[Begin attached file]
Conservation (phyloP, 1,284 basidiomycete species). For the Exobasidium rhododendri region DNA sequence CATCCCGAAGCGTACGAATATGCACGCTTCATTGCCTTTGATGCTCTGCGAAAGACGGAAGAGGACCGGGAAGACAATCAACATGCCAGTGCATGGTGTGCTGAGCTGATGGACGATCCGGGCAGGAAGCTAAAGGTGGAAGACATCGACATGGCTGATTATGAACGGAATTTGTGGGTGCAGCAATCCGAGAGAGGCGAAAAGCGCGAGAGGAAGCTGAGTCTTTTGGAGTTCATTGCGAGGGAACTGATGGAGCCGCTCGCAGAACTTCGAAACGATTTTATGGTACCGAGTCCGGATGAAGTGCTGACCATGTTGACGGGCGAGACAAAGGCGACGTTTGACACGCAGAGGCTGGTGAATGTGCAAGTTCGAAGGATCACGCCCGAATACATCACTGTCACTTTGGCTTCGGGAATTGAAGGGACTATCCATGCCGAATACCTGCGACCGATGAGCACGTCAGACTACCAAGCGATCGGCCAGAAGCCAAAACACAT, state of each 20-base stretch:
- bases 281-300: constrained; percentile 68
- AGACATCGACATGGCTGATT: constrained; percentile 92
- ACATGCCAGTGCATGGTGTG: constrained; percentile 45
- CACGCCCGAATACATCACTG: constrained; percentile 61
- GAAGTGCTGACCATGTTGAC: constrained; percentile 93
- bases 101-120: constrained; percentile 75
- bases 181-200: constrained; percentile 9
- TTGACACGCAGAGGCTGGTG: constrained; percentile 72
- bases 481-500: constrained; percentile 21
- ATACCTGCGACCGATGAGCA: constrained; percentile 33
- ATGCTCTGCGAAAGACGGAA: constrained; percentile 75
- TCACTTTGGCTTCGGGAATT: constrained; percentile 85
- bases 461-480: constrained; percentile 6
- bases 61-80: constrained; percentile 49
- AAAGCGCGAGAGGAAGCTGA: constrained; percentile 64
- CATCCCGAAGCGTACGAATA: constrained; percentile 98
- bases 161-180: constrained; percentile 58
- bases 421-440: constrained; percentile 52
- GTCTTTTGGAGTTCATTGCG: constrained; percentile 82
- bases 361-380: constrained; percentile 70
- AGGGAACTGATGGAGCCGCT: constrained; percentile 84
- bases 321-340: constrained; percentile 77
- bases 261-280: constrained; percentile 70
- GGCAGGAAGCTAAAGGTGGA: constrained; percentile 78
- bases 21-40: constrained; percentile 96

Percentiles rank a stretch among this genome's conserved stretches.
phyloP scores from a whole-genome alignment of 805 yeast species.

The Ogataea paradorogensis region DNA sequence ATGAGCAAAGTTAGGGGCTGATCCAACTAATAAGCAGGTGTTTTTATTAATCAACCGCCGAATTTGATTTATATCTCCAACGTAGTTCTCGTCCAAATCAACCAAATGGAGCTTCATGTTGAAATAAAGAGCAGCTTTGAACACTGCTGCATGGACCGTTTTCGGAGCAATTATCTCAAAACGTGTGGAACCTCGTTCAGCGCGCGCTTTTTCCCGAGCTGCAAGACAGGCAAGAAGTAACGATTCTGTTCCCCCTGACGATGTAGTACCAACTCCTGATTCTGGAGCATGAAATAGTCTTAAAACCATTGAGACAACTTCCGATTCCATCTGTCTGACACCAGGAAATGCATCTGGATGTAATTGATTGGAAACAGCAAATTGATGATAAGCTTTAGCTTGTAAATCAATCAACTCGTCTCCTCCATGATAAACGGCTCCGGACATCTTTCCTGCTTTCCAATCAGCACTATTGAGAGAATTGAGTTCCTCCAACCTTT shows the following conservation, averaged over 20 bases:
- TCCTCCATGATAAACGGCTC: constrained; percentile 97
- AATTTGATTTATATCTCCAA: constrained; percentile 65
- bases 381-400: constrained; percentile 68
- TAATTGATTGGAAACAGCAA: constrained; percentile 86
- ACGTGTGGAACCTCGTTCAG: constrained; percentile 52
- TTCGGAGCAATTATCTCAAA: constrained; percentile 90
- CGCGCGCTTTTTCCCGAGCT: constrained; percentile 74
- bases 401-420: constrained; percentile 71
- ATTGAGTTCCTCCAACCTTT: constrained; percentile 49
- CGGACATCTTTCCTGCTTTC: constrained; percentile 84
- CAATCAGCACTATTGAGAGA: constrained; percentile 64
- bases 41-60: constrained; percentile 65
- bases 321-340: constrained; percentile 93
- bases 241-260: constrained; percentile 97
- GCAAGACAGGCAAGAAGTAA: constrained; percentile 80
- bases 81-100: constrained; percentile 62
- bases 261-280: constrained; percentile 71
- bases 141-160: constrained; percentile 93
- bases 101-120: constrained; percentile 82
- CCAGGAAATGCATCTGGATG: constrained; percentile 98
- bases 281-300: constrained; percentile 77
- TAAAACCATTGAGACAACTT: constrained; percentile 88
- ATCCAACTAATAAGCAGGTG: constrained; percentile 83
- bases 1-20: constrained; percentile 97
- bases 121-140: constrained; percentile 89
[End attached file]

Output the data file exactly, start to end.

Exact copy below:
Conservation (phyloP, 1,284 basidiomycete species). For the Exobasidium rhododendri region DNA sequence CATCCCGAAGCGTACGAATATGCACGCTTCATTGCCTTTGATGCTCTGCGAAAGACGGAAGAGGACCGGGAAGACAATCAACATGCCAGTGCATGGTGTGCTGAGCTGATGGACGATCCGGGCAGGAAGCTAAAGGTGGAAGACATCGACATGGCTGATTATGAACGGAATTTGTGGGTGCAGCAATCCGAGAGAGGCGAAAAGCGCGAGAGGAAGCTGAGTCTTTTGGAGTTCATTGCGAGGGAACTGATGGAGCCGCTCGCAGAACTTCGAAACGATTTTATGGTACCGAGTCCGGATGAAGTGCTGACCATGTTGACGGGCGAGACAAAGGCGACGTTTGACACGCAGAGGCTGGTGAATGTGCAAGTTCGAAGGATCACGCCCGAATACATCACTGTCACTTTGGCTTCGGGAATTGAAGGGACTATCCATGCCGAATACCTGCGACCGATGAGCACGTCAGACTACCAAGCGATCGGCCAGAAGCCAAAACACAT, state of each 20-base stretch:
- bases 281-300: constrained; percentile 68
- AGACATCGACATGGCTGATT: constrained; percentile 92
- ACATGCCAGTGCATGGTGTG: constrained; percentile 45
- CACGCCCGAATACATCACTG: constrained; percentile 61
- GAAGTGCTGACCATGTTGAC: constrained; percentile 93
- bases 101-120: constrained; percentile 75
- bases 181-200: constrained; percentile 9
- TTGACACGCAGAGGCTGGTG: constrained; percentile 72
- bases 481-500: constrained; percentile 21
- ATACCTGCGACCGATGAGCA: constrained; percentile 33
- ATGCTCTGCGAAAGACGGAA: constrained; percentile 75
- TCACTTTGGCTTCGGGAATT: constrained; percentile 85
- bases 461-480: constrained; percentile 6
- bases 61-80: constrained; percentile 49
- AAAGCGCGAGAGGAAGCTGA: constrained; percentile 64
- CATCCCGAAGCGTACGAATA: constrained; percentile 98
- bases 161-180: constrained; percentile 58
- bases 421-440: constrained; percentile 52
- GTCTTTTGGAGTTCATTGCG: constrained; percentile 82
- bases 361-380: constrained; percentile 70
- AGGGAACTGATGGAGCCGCT: constrained; percentile 84
- bases 321-340: constrained; percentile 77
- bases 261-280: constrained; percentile 70
- GGCAGGAAGCTAAAGGTGGA: constrained; percentile 78
- bases 21-40: constrained; percentile 96

Percentiles rank a stretch among this genome's conserved stretches.
phyloP scores from a whole-genome alignment of 805 yeast species.

The Ogataea paradorogensis region DNA sequence ATGAGCAAAGTTAGGGGCTGATCCAACTAATAAGCAGGTGTTTTTATTAATCAACCGCCGAATTTGATTTATATCTCCAACGTAGTTCTCGTCCAAATCAACCAAATGGAGCTTCATGTTGAAATAAAGAGCAGCTTTGAACACTGCTGCATGGACCGTTTTCGGAGCAATTATCTCAAAACGTGTGGAACCTCGTTCAGCGCGCGCTTTTTCCCGAGCTGCAAGACAGGCAAGAAGTAACGATTCTGTTCCCCCTGACGATGTAGTACCAACTCCTGATTCTGGAGCATGAAATAGTCTTAAAACCATTGAGACAACTTCCGATTCCATCTGTCTGACACCAGGAAATGCATCTGGATGTAATTGATTGGAAACAGCAAATTGATGATAAGCTTTAGCTTGTAAATCAATCAACTCGTCTCCTCCATGATAAACGGCTCCGGACATCTTTCCTGCTTTCCAATCAGCACTATTGAGAGAATTGAGTTCCTCCAACCTTT shows the following conservation, averaged over 20 bases:
- TCCTCCATGATAAACGGCTC: constrained; percentile 97
- AATTTGATTTATATCTCCAA: constrained; percentile 65
- bases 381-400: constrained; percentile 68
- TAATTGATTGGAAACAGCAA: constrained; percentile 86
- ACGTGTGGAACCTCGTTCAG: constrained; percentile 52
- TTCGGAGCAATTATCTCAAA: constrained; percentile 90
- CGCGCGCTTTTTCCCGAGCT: constrained; percentile 74
- bases 401-420: constrained; percentile 71
- ATTGAGTTCCTCCAACCTTT: constrained; percentile 49
- CGGACATCTTTCCTGCTTTC: constrained; percentile 84
- CAATCAGCACTATTGAGAGA: constrained; percentile 64
- bases 41-60: constrained; percentile 65
- bases 321-340: constrained; percentile 93
- bases 241-260: constrained; percentile 97
- GCAAGACAGGCAAGAAGTAA: constrained; percentile 80
- bases 81-100: constrained; percentile 62
- bases 261-280: constrained; percentile 71
- bases 141-160: constrained; percentile 93
- bases 101-120: constrained; percentile 82
- CCAGGAAATGCATCTGGATG: constrained; percentile 98
- bases 281-300: constrained; percentile 77
- TAAAACCATTGAGACAACTT: constrained; percentile 88
- ATCCAACTAATAAGCAGGTG: constrained; percentile 83
- bases 1-20: constrained; percentile 97
- bases 121-140: constrained; percentile 89